A jump in the orbital energy across a 2:3 resonance. The plot shows the difference between the approximate adiabatic evolution and the instantaneous evolution including the resonance. The thickness of the blue line is from oscillations on the orbital timescale which is too short to resolve here. The dotted red line shows the fitted size of the jump. Time is measured in terms of the resonance time \tau_\mathrm{res} which is defined below. Figure 4. of Berry et al. (2016).

Resonance kicks

If there were no gravitational waves, the orbit would not evolve, it would be fixed. The orbit could then be described by a set of constants of motion. The most commonly used when describing orbits about black holes are the energy, angular momentum and Carter constant. For the purposes of this blog, we’ll not worry too much about what these constants are, we’ll just consider some constant I.

The resonance kick is a change in this constant \Delta I. What should this depend on? There are three ingredients. First, the rate of change of this constant F on the resonant orbit. Second, the time spent on resonance \tau_\mathrm{res}. The bigger these are, the bigger the size of the jump. Therefore,

|\Delta I| \propto F \tau_\mathrm{res}.

However, the jump could be positive or negative. This depends upon the relative phase of the radial and polar motion [bonus note]—for example, do they both reach their maximum point at the same time, or does one lag behind the other? We’ll call this relative phase q. By varying q we explore we can get our resonant trajectory to go through any possible point in space. Therefore, averaging over q should get us back to the adiabatic approximation: the average value of \Delta I must be zero. To complete our picture for the jump, we need a periodic function of the phase,

\Delta I = F \tau_\mathrm{res} f(q),

with \langle f(q) \rangle_q = 0. Now, we know the pieces, we can try to figure out what the pieces are.

The rate of change F is proportional the mass ratio \eta \ll 1: the smaller the stellar-mass black hole is relative to the massive one, the smaller F is. The exact details depend upon gravitational self-force calculations, which we’ll skip over, as they’re pretty hard, but they are the same for all orbits (resonant or not).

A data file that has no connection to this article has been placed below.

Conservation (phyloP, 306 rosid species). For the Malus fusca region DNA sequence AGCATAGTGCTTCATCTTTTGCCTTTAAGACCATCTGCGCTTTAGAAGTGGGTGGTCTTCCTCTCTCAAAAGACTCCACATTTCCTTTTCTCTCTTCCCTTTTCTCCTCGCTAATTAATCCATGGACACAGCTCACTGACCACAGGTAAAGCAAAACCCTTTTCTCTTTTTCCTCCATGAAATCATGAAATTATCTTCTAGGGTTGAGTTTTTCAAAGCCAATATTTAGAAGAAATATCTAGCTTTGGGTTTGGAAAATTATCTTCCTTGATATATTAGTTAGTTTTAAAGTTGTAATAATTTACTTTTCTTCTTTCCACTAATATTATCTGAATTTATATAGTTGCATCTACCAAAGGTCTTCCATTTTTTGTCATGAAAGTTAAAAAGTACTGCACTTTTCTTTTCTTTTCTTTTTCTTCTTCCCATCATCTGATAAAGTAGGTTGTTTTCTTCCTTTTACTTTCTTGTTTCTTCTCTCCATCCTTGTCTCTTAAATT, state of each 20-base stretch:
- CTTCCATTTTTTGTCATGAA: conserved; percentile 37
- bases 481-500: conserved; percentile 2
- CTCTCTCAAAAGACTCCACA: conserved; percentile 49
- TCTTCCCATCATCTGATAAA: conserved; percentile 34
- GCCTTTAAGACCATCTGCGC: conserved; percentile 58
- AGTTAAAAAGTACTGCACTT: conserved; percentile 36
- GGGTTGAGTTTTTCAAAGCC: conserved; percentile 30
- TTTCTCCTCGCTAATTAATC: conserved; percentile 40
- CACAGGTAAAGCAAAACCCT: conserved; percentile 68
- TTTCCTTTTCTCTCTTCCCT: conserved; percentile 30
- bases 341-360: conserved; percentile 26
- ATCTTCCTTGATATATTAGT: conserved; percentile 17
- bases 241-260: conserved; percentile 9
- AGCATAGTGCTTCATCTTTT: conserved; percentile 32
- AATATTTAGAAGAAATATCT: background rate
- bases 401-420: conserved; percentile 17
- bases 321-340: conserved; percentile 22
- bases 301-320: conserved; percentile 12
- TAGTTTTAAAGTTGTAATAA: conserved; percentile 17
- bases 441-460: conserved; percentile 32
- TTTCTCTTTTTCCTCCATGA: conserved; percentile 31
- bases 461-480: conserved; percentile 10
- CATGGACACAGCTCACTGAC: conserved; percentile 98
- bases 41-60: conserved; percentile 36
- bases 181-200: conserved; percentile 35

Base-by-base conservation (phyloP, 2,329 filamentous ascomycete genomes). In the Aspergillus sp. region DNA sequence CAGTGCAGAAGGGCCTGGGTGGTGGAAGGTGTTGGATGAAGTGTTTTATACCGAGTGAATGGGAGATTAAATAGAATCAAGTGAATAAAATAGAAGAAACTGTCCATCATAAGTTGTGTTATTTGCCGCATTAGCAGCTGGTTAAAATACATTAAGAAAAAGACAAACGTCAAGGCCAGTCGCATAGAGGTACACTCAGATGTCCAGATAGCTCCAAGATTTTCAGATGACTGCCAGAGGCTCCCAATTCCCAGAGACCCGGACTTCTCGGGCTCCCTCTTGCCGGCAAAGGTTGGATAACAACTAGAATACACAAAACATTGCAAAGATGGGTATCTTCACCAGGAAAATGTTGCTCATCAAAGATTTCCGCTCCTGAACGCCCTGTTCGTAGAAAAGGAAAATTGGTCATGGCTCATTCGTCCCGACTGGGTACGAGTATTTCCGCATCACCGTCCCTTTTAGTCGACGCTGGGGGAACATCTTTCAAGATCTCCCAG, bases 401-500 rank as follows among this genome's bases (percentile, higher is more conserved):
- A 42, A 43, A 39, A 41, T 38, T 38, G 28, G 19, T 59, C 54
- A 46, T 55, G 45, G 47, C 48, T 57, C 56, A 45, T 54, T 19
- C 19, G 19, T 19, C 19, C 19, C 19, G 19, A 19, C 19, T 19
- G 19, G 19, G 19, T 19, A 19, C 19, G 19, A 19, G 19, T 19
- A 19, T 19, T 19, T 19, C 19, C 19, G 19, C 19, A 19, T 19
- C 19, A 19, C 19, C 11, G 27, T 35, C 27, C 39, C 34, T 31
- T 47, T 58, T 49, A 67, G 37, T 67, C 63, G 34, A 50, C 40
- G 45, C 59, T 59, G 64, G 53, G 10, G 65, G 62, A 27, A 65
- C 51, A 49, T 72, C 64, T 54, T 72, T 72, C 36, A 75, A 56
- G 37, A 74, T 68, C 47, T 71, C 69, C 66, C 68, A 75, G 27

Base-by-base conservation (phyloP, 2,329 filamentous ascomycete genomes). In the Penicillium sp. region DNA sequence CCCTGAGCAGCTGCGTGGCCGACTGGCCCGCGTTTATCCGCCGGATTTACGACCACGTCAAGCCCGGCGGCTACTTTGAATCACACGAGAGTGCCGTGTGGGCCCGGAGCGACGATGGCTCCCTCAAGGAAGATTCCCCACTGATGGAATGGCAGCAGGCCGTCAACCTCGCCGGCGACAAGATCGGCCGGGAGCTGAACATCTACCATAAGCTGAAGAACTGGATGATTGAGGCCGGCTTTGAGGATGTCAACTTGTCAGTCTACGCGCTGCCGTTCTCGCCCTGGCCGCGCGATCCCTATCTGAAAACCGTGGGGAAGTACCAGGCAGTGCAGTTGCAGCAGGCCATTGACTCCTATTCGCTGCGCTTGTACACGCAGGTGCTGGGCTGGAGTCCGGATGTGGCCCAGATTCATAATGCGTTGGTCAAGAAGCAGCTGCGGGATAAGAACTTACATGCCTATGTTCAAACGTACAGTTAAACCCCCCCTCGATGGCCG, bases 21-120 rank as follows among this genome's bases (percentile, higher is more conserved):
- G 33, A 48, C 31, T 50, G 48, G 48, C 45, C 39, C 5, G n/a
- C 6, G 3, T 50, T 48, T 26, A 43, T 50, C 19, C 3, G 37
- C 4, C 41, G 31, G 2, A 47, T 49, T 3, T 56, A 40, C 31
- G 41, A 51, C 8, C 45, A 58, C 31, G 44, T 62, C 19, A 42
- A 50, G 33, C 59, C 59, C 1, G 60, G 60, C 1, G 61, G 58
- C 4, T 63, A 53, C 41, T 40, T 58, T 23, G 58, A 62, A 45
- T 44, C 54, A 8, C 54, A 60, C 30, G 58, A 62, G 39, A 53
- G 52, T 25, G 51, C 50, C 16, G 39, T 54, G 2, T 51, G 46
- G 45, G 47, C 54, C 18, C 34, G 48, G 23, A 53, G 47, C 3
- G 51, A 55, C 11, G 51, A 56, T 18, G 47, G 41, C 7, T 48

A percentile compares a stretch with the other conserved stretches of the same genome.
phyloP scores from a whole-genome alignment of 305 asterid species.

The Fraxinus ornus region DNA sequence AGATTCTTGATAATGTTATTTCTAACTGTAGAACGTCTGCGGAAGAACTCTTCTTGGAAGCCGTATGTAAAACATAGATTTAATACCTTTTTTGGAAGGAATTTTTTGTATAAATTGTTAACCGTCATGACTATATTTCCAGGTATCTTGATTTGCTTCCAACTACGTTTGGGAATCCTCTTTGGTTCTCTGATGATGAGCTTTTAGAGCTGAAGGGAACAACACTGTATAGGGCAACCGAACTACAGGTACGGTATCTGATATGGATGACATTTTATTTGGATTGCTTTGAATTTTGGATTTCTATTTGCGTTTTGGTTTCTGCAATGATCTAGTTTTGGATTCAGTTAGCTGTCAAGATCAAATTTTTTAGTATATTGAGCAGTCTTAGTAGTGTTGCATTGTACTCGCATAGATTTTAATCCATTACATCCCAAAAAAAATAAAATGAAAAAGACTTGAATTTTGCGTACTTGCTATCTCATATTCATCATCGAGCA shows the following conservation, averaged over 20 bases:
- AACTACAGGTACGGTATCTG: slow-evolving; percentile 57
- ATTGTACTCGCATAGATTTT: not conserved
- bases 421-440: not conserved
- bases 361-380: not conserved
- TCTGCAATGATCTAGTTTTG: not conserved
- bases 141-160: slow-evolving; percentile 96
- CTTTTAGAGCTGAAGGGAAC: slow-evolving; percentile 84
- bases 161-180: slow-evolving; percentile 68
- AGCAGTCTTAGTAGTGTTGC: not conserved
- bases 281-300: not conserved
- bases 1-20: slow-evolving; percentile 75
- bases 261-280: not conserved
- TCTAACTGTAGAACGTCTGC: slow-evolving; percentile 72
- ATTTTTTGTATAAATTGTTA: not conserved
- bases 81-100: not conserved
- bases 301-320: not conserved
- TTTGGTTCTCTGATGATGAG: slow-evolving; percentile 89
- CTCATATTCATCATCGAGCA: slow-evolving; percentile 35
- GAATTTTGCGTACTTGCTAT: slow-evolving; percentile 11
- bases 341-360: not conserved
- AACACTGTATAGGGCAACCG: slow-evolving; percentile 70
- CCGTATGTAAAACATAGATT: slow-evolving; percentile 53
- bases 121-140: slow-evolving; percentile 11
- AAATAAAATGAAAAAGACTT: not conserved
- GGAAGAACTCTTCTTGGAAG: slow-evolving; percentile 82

We can think of the resonance timescale either as the time for the orbital frequencies to drift apart or for the orbit to start filling the space again (so that it’s safe to average). The two pictures yield the same answer; there’s a fuller explanation in Section III A of the paper. To define the resonance timescale, it is useful to define the frequency \Omega = n_r \Omega_r - n_\theta \Omega_\theta, which is zero exactly on resonance. If this is evolving at rate \dot{\Omega}, then the resonance timescale is

\displaystyle \tau_\mathrm{res} = \left[\frac{2\pi}{\dot{\Omega}}\right]^{1/2}.

This bridges the two timescales that usually define EMRIs: the short orbital timescale T and the long evolution timescale \tau_\mathrm{ev}T \sim \eta^{1/2} \tau_\mathrm{res} \sim \eta \tau_\mathrm{ev}.

To find the form of for f(q), we need to do some quite involved maths (given in Appendix B of the paper) [bonus note]. This works by treating the evolution far from resonance as depending upon two independent times (effectively defining T and \tau_\mathrm{ev}), and then matching these close to resonance using an expansion in terms of a different time (like \tau_\mathrm{res}). The solution shows that the jump depends sensitively upon the phase q on resonance, which makes them difficult to calculate.

We numerically evaluated the size of kicks for different orbits and resonances. We found a number of trends. First, higher order resonances (those with larger n_r and n_\theta) have smaller jumps than lower order ones. This makes sense, as higher order resonances come closer to covering all the points in the space, and so are more like averaging over the entire space. Second, jumps are larger for higher eccentricity orbits. This also makes sense, as you can’t have resonances for circular (zero eccentricity orbits) as there’s no radial frequency, so the size of the jumps must tend to zero. We’ll see that these two points are important when it comes to observational consequences of transient resonances.

Astrophysical EMRIs